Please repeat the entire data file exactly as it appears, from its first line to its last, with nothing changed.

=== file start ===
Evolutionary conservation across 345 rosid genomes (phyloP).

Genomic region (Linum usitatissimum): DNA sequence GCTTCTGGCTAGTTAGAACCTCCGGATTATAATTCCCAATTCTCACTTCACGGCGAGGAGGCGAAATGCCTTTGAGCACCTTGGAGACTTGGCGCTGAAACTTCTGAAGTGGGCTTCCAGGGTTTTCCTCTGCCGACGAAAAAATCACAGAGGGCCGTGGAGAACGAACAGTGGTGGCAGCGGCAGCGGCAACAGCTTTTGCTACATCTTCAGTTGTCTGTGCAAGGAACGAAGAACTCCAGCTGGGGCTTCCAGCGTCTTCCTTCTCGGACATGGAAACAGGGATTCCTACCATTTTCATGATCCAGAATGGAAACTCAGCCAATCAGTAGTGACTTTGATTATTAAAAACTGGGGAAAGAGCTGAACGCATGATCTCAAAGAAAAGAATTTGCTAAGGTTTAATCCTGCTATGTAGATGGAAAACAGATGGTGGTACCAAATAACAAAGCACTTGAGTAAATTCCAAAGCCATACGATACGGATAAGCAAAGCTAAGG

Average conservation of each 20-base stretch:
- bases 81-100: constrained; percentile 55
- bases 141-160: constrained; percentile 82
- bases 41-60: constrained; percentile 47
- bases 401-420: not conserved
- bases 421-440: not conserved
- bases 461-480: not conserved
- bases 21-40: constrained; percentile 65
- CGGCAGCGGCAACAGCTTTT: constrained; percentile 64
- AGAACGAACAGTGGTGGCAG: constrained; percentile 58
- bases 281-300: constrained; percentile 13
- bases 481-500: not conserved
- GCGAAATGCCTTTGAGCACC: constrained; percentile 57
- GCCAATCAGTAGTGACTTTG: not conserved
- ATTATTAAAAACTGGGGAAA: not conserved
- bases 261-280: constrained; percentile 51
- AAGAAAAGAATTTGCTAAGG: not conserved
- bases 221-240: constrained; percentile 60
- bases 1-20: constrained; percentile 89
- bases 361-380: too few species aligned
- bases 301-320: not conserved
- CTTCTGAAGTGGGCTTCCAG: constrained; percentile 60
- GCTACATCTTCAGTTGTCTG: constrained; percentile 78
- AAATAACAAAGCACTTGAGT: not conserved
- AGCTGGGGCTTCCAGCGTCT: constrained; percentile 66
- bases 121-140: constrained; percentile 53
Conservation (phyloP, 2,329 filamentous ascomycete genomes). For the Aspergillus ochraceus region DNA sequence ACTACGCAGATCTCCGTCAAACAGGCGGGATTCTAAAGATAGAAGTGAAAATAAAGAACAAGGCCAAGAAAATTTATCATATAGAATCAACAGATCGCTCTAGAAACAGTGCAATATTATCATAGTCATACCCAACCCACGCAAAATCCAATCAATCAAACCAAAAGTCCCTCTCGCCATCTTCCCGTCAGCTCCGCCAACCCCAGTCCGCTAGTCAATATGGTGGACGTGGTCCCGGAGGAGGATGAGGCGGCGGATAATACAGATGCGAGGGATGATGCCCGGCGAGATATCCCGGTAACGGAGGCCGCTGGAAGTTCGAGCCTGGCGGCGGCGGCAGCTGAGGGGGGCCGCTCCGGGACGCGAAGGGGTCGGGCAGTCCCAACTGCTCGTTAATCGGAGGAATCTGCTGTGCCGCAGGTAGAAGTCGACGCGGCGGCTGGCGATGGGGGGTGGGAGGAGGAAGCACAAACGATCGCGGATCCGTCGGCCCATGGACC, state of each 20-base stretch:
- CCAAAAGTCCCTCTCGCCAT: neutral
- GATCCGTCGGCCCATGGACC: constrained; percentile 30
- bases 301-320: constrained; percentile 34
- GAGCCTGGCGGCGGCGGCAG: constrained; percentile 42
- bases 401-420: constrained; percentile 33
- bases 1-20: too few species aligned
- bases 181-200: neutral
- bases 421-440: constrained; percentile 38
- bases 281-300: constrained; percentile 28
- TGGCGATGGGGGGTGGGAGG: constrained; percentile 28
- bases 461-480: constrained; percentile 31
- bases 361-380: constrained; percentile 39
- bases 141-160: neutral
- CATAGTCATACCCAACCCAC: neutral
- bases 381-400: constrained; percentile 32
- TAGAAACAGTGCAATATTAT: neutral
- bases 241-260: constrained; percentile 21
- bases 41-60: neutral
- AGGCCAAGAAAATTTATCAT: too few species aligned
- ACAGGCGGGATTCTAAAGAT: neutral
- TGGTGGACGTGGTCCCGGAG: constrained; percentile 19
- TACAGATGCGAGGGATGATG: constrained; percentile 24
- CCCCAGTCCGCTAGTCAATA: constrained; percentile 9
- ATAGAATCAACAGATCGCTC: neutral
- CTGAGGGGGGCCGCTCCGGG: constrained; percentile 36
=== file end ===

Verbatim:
Evolutionary conservation across 345 rosid genomes (phyloP).

Genomic region (Linum usitatissimum): DNA sequence GCTTCTGGCTAGTTAGAACCTCCGGATTATAATTCCCAATTCTCACTTCACGGCGAGGAGGCGAAATGCCTTTGAGCACCTTGGAGACTTGGCGCTGAAACTTCTGAAGTGGGCTTCCAGGGTTTTCCTCTGCCGACGAAAAAATCACAGAGGGCCGTGGAGAACGAACAGTGGTGGCAGCGGCAGCGGCAACAGCTTTTGCTACATCTTCAGTTGTCTGTGCAAGGAACGAAGAACTCCAGCTGGGGCTTCCAGCGTCTTCCTTCTCGGACATGGAAACAGGGATTCCTACCATTTTCATGATCCAGAATGGAAACTCAGCCAATCAGTAGTGACTTTGATTATTAAAAACTGGGGAAAGAGCTGAACGCATGATCTCAAAGAAAAGAATTTGCTAAGGTTTAATCCTGCTATGTAGATGGAAAACAGATGGTGGTACCAAATAACAAAGCACTTGAGTAAATTCCAAAGCCATACGATACGGATAAGCAAAGCTAAGG

Average conservation of each 20-base stretch:
- bases 81-100: constrained; percentile 55
- bases 141-160: constrained; percentile 82
- bases 41-60: constrained; percentile 47
- bases 401-420: not conserved
- bases 421-440: not conserved
- bases 461-480: not conserved
- bases 21-40: constrained; percentile 65
- CGGCAGCGGCAACAGCTTTT: constrained; percentile 64
- AGAACGAACAGTGGTGGCAG: constrained; percentile 58
- bases 281-300: constrained; percentile 13
- bases 481-500: not conserved
- GCGAAATGCCTTTGAGCACC: constrained; percentile 57
- GCCAATCAGTAGTGACTTTG: not conserved
- ATTATTAAAAACTGGGGAAA: not conserved
- bases 261-280: constrained; percentile 51
- AAGAAAAGAATTTGCTAAGG: not conserved
- bases 221-240: constrained; percentile 60
- bases 1-20: constrained; percentile 89
- bases 361-380: too few species aligned
- bases 301-320: not conserved
- CTTCTGAAGTGGGCTTCCAG: constrained; percentile 60
- GCTACATCTTCAGTTGTCTG: constrained; percentile 78
- AAATAACAAAGCACTTGAGT: not conserved
- AGCTGGGGCTTCCAGCGTCT: constrained; percentile 66
- bases 121-140: constrained; percentile 53
Conservation (phyloP, 2,329 filamentous ascomycete genomes). For the Aspergillus ochraceus region DNA sequence ACTACGCAGATCTCCGTCAAACAGGCGGGATTCTAAAGATAGAAGTGAAAATAAAGAACAAGGCCAAGAAAATTTATCATATAGAATCAACAGATCGCTCTAGAAACAGTGCAATATTATCATAGTCATACCCAACCCACGCAAAATCCAATCAATCAAACCAAAAGTCCCTCTCGCCATCTTCCCGTCAGCTCCGCCAACCCCAGTCCGCTAGTCAATATGGTGGACGTGGTCCCGGAGGAGGATGAGGCGGCGGATAATACAGATGCGAGGGATGATGCCCGGCGAGATATCCCGGTAACGGAGGCCGCTGGAAGTTCGAGCCTGGCGGCGGCGGCAGCTGAGGGGGGCCGCTCCGGGACGCGAAGGGGTCGGGCAGTCCCAACTGCTCGTTAATCGGAGGAATCTGCTGTGCCGCAGGTAGAAGTCGACGCGGCGGCTGGCGATGGGGGGTGGGAGGAGGAAGCACAAACGATCGCGGATCCGTCGGCCCATGGACC, state of each 20-base stretch:
- CCAAAAGTCCCTCTCGCCAT: neutral
- GATCCGTCGGCCCATGGACC: constrained; percentile 30
- bases 301-320: constrained; percentile 34
- GAGCCTGGCGGCGGCGGCAG: constrained; percentile 42
- bases 401-420: constrained; percentile 33
- bases 1-20: too few species aligned
- bases 181-200: neutral
- bases 421-440: constrained; percentile 38
- bases 281-300: constrained; percentile 28
- TGGCGATGGGGGGTGGGAGG: constrained; percentile 28
- bases 461-480: constrained; percentile 31
- bases 361-380: constrained; percentile 39
- bases 141-160: neutral
- CATAGTCATACCCAACCCAC: neutral
- bases 381-400: constrained; percentile 32
- TAGAAACAGTGCAATATTAT: neutral
- bases 241-260: constrained; percentile 21
- bases 41-60: neutral
- AGGCCAAGAAAATTTATCAT: too few species aligned
- ACAGGCGGGATTCTAAAGAT: neutral
- TGGTGGACGTGGTCCCGGAG: constrained; percentile 19
- TACAGATGCGAGGGATGATG: constrained; percentile 24
- CCCCAGTCCGCTAGTCAATA: constrained; percentile 9
- ATAGAATCAACAGATCGCTC: neutral
- CTGAGGGGGGCCGCTCCGGG: constrained; percentile 36